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The New York Times on Tuesday became the first major American news organization to announce it will pull staff out of Russia in response to the country’s increasing crackdown on journalism, including a new law against “fake” news that threatens those who accurately refer to the invasion of Ukraine as an “invasion” — rather than a “special military operation” — with a prison sentence of up to 15 years.

“For the safety and security of our editorial staff working in the region, we are moving them out of the country for now,” Nicole Taylor, spokeswoman for the Times, told The Washington Post. “We look forward to them returning as soon as possible while we monitor the application of the new law.”

She added that the Times “will continue our live, robust coverage of the war, and our rigorous reporting on Russia’s offensive in Ukraine and these attempts to stifle independent journalism.”

Meanwhile, the BBC took a step in the opposite direction, saying Tuesday it would resume reporting from Russia after a four-day hiatus.The BBC was one of several media organizations that announced Friday they would cease reporting and broadcasting from the country, or in the country, but no others have yet said they will remove all editorial personnel.

Bloomberg News editor in chief John Micklethwait said the global news organization would “temporarily suspend our newsgathering inside Russia,” arguing that changes to the criminal code in the country “makes it impossible to continue any semblance of normal journalism inside the country.” He said that Bloomberg News “will obviously continue to support our staff in the country, even if for now they can no longer do their jobs there.” (The news organization has 27 reporters, editors and translators based in Russia.)

Major American television news networks have largely stopped broadcasting from the country, and CNN said on Friday that its programming would not be visible in the country, so as to protect the network and its employees — though the network did not announce plans to evacuate personnel from the country.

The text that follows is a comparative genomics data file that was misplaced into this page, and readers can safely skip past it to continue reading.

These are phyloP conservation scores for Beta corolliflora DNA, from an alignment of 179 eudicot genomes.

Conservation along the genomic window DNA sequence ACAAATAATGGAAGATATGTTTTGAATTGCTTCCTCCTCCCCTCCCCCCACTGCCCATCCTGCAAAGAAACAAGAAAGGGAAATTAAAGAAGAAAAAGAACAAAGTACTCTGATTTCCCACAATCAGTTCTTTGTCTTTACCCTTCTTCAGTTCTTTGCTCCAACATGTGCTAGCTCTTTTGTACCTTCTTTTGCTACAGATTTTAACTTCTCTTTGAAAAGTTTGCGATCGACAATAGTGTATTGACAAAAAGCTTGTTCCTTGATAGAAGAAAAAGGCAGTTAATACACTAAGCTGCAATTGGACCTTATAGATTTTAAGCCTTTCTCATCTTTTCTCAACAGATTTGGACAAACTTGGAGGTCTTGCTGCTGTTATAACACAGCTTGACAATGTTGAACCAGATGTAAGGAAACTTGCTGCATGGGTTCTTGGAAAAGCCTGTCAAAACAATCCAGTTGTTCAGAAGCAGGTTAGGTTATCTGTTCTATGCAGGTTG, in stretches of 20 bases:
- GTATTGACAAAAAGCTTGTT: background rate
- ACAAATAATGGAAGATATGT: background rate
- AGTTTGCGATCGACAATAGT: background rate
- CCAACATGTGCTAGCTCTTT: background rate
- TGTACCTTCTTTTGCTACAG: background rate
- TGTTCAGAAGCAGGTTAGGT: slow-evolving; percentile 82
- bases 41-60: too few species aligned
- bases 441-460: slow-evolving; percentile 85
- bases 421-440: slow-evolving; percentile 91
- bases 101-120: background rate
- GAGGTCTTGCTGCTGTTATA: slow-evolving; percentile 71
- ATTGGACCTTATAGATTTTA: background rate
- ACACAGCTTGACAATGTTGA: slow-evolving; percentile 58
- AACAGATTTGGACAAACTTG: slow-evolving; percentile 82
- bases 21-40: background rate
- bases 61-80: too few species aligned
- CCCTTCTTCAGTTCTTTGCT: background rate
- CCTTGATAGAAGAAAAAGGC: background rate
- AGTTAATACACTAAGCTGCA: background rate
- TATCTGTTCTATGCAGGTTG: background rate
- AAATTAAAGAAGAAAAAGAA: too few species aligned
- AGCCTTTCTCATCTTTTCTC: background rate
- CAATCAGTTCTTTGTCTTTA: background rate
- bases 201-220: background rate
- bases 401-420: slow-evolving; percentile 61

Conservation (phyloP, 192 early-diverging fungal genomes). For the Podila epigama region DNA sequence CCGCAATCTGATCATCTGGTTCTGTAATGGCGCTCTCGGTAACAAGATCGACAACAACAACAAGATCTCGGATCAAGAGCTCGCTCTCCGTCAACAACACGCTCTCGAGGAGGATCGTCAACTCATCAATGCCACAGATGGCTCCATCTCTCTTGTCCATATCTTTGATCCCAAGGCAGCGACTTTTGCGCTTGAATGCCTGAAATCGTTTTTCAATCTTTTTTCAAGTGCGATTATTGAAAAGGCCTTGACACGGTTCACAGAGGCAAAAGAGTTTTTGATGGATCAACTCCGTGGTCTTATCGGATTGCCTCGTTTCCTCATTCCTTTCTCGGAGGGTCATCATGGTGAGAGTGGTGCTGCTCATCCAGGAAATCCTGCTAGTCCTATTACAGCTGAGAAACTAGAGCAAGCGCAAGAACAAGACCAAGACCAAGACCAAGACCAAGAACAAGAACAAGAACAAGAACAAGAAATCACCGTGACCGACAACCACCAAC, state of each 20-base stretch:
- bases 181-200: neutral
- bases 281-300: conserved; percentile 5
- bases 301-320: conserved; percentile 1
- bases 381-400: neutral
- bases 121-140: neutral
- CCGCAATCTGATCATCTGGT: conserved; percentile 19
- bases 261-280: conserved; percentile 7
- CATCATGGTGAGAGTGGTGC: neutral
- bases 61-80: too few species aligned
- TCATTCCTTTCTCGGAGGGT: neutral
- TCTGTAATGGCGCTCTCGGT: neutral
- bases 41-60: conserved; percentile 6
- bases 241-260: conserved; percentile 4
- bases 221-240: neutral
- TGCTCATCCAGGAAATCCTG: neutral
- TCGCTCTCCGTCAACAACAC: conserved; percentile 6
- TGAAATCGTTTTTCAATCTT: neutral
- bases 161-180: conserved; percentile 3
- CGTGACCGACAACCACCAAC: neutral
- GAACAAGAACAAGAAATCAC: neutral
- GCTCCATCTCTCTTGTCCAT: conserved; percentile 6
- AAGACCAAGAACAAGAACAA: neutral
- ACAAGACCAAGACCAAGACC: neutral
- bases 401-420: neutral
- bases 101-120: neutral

A spokesperson for ABC News said on Friday that the network “will continue to assess the situation and determine what this means for the safety of our teams on the ground,” beyond deciding not to broadcast from the country.

A Washington Post spokeswoman, Shani George, said on Saturday that the newspaper is “continuing to seek clarity about whether Russia’s new restrictions will apply to international news organizations,” though in the meantime it is removing bylines and datelines from specific stories as a means of protecting Russia-based contributors. “We want to be sure that our Moscow-based correspondents are not held responsible for material that is produced from beyond Russia,” she added.

Independent media outlets in Russia have also been crushed by Russian President Vladimir Putin’s crackdown, with many reporters fleeing the country.

The Committee to Protect Journalists has implored Russian officials to allow local and international media outlets to operate freely. “The Russian public cannot be deprived of information and news and be forced to rely on the Kremlin-approved interpretation of events at this very important time in Russian history,” Gulnoza Said, the committee’s Europe and Central Asia program coordinator, said in a statement late last week. “The censorship must stop, and bans must be lifted.”

The BBC issued a statement Tuesday saying that it would resume broadcasting from Russia again later in the day. “We will tell this crucial part of the story independently and impartially, adhering to the BBC’s strict editorial standards,” the statement said. “The safety of our staff in Russia remains our number one priority.”

Vladimir Putin, Russia’s president, center, sits alongside Sergei Shoigu, Russia’s defense minister, second left, during the Russian Navy day in St. Petersburg, Russia, on July 28, 2019.

Vladimir Putin, Russia’s president, center, sits alongside Sergei Shoigu, Russia’s defense minister, second left, during the Russian Navy day in St. Petersburg, Russia, on July 28, 2019. (Andrey Rudakov/Bloomberg)

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